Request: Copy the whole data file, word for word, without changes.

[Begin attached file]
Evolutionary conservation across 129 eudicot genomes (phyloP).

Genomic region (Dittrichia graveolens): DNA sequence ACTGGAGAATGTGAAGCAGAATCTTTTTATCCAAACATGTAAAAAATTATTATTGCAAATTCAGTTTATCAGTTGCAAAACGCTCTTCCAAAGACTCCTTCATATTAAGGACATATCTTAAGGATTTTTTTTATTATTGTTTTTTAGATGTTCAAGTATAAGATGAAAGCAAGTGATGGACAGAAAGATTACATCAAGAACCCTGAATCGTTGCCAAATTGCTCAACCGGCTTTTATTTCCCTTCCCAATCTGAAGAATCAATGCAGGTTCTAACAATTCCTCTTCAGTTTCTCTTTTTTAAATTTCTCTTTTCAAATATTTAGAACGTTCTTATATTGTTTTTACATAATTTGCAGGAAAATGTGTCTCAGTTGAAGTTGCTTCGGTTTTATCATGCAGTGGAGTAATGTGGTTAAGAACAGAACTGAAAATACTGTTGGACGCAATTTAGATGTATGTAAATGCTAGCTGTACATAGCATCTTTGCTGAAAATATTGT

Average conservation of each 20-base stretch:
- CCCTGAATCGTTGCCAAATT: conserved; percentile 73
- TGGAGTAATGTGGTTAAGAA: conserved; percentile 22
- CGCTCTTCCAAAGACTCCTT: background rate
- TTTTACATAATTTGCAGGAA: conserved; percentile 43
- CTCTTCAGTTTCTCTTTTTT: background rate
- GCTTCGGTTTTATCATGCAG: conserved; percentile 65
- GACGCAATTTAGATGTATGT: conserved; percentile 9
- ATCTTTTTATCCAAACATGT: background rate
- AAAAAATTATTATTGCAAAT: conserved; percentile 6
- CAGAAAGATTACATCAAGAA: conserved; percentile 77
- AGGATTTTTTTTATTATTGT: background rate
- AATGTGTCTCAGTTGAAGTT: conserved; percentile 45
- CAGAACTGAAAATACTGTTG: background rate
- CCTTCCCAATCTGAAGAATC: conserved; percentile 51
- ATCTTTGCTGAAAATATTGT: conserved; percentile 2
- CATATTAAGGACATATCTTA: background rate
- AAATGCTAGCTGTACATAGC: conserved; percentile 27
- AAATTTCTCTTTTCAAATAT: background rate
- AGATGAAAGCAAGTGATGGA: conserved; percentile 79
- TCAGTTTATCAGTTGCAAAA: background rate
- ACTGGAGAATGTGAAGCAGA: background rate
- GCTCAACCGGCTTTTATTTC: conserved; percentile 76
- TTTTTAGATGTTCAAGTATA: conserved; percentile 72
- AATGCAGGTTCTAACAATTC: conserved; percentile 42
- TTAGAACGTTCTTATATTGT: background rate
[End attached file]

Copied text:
Evolutionary conservation across 129 eudicot genomes (phyloP).

Genomic region (Dittrichia graveolens): DNA sequence ACTGGAGAATGTGAAGCAGAATCTTTTTATCCAAACATGTAAAAAATTATTATTGCAAATTCAGTTTATCAGTTGCAAAACGCTCTTCCAAAGACTCCTTCATATTAAGGACATATCTTAAGGATTTTTTTTATTATTGTTTTTTAGATGTTCAAGTATAAGATGAAAGCAAGTGATGGACAGAAAGATTACATCAAGAACCCTGAATCGTTGCCAAATTGCTCAACCGGCTTTTATTTCCCTTCCCAATCTGAAGAATCAATGCAGGTTCTAACAATTCCTCTTCAGTTTCTCTTTTTTAAATTTCTCTTTTCAAATATTTAGAACGTTCTTATATTGTTTTTACATAATTTGCAGGAAAATGTGTCTCAGTTGAAGTTGCTTCGGTTTTATCATGCAGTGGAGTAATGTGGTTAAGAACAGAACTGAAAATACTGTTGGACGCAATTTAGATGTATGTAAATGCTAGCTGTACATAGCATCTTTGCTGAAAATATTGT

Average conservation of each 20-base stretch:
- CCCTGAATCGTTGCCAAATT: conserved; percentile 73
- TGGAGTAATGTGGTTAAGAA: conserved; percentile 22
- CGCTCTTCCAAAGACTCCTT: background rate
- TTTTACATAATTTGCAGGAA: conserved; percentile 43
- CTCTTCAGTTTCTCTTTTTT: background rate
- GCTTCGGTTTTATCATGCAG: conserved; percentile 65
- GACGCAATTTAGATGTATGT: conserved; percentile 9
- ATCTTTTTATCCAAACATGT: background rate
- AAAAAATTATTATTGCAAAT: conserved; percentile 6
- CAGAAAGATTACATCAAGAA: conserved; percentile 77
- AGGATTTTTTTTATTATTGT: background rate
- AATGTGTCTCAGTTGAAGTT: conserved; percentile 45
- CAGAACTGAAAATACTGTTG: background rate
- CCTTCCCAATCTGAAGAATC: conserved; percentile 51
- ATCTTTGCTGAAAATATTGT: conserved; percentile 2
- CATATTAAGGACATATCTTA: background rate
- AAATGCTAGCTGTACATAGC: conserved; percentile 27
- AAATTTCTCTTTTCAAATAT: background rate
- AGATGAAAGCAAGTGATGGA: conserved; percentile 79
- TCAGTTTATCAGTTGCAAAA: background rate
- ACTGGAGAATGTGAAGCAGA: background rate
- GCTCAACCGGCTTTTATTTC: conserved; percentile 76
- TTTTTAGATGTTCAAGTATA: conserved; percentile 72
- AATGCAGGTTCTAACAATTC: conserved; percentile 42
- TTAGAACGTTCTTATATTGT: background rate